Mennonite World Conference PA 2015 opens with celebration, call for walking together
The 16th Mennonite World Conference (MWC) Assembly opened July 21, 2015, in Harrisburg, Pa., with a parade of Mennonites from across the globe, with confession of past treatment of Native Americans in Pennsylvania, with music and with calls for walking with God together.
A group of Native Americans from Pennsylvania marched in, led by Barry E. Lee drumming and singing. Jessica McPherson and Lee recounted some of the history of aboriginal peoples in Pennsylvania losing their land to whites. Mennonites later profited from this confiscation of land. In a ceremony in 2010, aboriginal representatives offered forgiveness to Mennonites who had confessed their regret for how their ancestors had treated aboriginal peoples. Lee said, “We invite you in peace; let’s move on together.”
Representatives of the four hosting Anabaptist conferences—Mennonite Church USA, U.S. Mennonite Brethren, Brethren in Christ Church in the U.S., and Conservative Mennonite Conference—also welcomed the thousands of attendees. More than 7,200 people from 56 countries had registered for the assembly.
Danisa Ndlovu of Zimbabwe, president of MWC since 2009, called this assembly “an exciting moment,” the result of many prayers offered worldwide.
“We live in a time of great upheaval and change,” he said. Drawing freely from the book of Revelation, Ndlovu said, “The urgent need of our world today is for [our church] to be one body from many nations.”
“Walking with God,” the assembly theme, said Ndlovu, calls us to examine our relationship with God, our lifestyles, and to test and approve God’s will. “Nothing is more beautiful than God’s people walking with God in harmony,” he said.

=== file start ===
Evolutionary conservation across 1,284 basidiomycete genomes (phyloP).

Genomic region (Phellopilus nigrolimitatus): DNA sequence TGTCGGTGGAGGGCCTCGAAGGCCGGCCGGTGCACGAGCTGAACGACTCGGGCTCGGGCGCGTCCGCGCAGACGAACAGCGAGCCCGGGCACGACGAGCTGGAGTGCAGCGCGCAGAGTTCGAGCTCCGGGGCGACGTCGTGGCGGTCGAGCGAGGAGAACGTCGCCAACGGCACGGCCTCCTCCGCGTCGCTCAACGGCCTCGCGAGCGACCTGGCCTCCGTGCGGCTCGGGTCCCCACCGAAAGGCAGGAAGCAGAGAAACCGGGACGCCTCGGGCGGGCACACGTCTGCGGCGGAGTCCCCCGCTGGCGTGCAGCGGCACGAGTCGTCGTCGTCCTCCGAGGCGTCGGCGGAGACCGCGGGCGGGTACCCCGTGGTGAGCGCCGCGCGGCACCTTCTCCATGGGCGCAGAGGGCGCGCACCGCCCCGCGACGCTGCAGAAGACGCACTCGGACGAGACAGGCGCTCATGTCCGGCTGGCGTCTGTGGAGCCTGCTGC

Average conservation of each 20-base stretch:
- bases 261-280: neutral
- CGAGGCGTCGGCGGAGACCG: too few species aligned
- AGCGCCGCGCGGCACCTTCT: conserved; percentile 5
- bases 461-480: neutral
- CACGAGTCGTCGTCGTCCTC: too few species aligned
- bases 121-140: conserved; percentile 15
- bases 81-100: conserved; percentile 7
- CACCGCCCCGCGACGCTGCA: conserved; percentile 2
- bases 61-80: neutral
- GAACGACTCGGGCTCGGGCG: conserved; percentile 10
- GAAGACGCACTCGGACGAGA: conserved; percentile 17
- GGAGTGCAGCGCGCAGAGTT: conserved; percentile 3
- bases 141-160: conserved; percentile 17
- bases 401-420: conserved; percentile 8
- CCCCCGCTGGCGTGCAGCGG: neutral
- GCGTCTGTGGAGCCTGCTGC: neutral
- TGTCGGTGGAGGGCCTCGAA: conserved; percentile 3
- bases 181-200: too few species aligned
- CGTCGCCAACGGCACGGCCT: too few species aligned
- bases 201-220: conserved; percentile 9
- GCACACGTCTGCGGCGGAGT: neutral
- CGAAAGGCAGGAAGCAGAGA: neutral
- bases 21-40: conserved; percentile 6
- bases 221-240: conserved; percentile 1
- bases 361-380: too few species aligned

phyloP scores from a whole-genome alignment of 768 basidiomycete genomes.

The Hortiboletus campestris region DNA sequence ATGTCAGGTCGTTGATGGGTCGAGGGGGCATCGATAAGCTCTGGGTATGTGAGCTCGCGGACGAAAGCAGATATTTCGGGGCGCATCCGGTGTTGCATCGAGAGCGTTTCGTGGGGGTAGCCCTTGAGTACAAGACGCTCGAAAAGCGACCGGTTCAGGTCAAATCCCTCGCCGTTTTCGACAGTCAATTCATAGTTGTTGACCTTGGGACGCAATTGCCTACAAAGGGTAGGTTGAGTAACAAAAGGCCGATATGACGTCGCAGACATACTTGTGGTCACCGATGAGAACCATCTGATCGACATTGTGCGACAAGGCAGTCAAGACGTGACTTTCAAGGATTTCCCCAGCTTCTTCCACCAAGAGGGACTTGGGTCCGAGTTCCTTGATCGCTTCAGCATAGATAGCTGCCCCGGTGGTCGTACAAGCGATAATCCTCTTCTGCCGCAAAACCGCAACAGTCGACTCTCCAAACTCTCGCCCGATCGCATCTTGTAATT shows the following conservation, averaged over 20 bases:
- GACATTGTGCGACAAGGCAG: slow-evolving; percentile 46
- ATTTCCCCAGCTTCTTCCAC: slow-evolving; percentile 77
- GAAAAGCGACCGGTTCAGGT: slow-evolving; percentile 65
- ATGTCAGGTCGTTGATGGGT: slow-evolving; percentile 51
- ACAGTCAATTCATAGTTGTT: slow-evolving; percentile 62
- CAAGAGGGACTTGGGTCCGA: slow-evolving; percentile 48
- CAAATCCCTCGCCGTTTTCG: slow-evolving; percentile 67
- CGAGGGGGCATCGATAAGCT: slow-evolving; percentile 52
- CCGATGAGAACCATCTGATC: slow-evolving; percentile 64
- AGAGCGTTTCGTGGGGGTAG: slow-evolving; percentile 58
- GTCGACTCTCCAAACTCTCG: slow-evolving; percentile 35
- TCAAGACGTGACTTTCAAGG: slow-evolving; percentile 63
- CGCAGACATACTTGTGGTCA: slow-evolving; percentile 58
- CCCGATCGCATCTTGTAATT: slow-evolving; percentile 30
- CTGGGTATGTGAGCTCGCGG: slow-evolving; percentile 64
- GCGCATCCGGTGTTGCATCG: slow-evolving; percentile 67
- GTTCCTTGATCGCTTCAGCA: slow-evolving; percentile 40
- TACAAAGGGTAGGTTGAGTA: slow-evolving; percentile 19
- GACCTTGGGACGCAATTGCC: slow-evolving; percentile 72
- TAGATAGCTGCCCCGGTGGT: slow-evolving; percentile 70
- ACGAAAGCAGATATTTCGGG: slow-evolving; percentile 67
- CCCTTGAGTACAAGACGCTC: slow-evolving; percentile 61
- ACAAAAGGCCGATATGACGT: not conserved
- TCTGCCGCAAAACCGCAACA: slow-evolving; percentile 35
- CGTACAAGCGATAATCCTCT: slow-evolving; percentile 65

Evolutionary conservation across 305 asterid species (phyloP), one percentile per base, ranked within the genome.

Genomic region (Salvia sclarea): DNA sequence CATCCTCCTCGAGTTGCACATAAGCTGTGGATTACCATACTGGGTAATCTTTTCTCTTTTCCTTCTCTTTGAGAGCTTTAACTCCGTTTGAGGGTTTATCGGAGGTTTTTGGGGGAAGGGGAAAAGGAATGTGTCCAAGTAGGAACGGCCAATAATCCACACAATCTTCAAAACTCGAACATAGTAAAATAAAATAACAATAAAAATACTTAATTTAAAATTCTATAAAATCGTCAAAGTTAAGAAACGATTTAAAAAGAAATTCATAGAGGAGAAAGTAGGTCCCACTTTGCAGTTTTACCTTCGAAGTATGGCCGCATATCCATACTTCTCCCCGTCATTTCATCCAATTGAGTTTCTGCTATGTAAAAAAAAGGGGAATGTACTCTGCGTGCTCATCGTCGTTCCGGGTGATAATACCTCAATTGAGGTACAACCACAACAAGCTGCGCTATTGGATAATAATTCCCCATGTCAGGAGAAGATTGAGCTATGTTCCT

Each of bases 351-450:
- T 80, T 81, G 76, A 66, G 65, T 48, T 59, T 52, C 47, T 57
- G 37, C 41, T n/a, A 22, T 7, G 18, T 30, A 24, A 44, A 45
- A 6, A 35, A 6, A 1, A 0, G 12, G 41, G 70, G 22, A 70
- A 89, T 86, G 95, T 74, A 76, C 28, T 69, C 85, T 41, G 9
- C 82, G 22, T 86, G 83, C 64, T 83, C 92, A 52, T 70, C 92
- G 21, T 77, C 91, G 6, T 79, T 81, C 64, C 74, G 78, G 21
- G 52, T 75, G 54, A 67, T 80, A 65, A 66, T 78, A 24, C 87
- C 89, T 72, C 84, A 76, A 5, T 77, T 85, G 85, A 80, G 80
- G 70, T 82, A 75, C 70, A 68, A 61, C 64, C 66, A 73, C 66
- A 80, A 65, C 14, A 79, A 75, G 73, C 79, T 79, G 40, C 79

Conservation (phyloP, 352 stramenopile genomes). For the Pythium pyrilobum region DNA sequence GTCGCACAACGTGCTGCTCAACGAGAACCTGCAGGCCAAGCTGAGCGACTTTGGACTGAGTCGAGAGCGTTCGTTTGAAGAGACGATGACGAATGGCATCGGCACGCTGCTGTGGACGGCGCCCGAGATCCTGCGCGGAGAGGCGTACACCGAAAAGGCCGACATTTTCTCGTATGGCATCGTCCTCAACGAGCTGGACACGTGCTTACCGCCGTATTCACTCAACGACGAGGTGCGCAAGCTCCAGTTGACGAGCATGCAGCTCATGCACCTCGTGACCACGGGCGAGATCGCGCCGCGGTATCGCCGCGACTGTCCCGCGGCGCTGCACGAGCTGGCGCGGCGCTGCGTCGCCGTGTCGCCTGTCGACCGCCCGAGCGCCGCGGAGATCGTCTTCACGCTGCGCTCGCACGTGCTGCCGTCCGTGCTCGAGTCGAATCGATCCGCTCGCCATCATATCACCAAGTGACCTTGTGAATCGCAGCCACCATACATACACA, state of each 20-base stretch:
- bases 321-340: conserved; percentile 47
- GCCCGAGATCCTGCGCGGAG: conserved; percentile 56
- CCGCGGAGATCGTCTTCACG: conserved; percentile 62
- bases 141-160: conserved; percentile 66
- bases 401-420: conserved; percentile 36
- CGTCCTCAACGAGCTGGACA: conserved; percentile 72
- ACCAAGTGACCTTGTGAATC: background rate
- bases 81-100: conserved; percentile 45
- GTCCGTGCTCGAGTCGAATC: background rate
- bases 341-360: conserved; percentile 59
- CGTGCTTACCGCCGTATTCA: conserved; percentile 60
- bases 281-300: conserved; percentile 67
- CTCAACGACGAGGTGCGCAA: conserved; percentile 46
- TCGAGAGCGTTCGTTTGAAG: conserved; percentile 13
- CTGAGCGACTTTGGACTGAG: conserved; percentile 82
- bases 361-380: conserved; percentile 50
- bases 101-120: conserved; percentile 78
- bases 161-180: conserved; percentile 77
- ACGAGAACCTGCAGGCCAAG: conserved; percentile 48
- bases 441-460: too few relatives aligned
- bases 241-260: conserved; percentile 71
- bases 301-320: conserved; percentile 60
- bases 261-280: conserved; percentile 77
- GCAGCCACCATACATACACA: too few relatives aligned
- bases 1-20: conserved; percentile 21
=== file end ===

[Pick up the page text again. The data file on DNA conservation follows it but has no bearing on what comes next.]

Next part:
César García of Colombia, MWC general secretary, presented the sermon, based on Luke 24:13-35. He recalled himself at age 17, a soldier in the Colombian army. Military service was obligatory, and he did not have Anabaptist convictions at that time, yet he called himself a Christian, even though it cost him a beating from his captain.
Is it possible, García asked, to walk together if we are not in agreement? He noted that in Luke 24, the disciples did not agree with each other and carried doubts following Jesus’ death.
García quoted an African proverb: “If you want to go quickly, go alone. If you want to go far, walk together.” “Walking,” he said, referring to the assembly theme, means a continuous action, leaving behind our fears and opening our hearts, and being involved in the journey. “With God” speaks of communion with God and with each other, Garcia said. We will have moments of doubt and conflicts and prefer to walk by ourselves. But “we will recognize our need to walk together,” he said.
He was able to confess to his captain that he was a Christian and could not kill, he said, because four others his age had already confessed the same and been beaten. “I had found a new community with these four friends,” he said. And, with them, he could walk with God.
—Gordon Houser, The Mennonite, for Meetinghouse, an association of Anabaptist editors.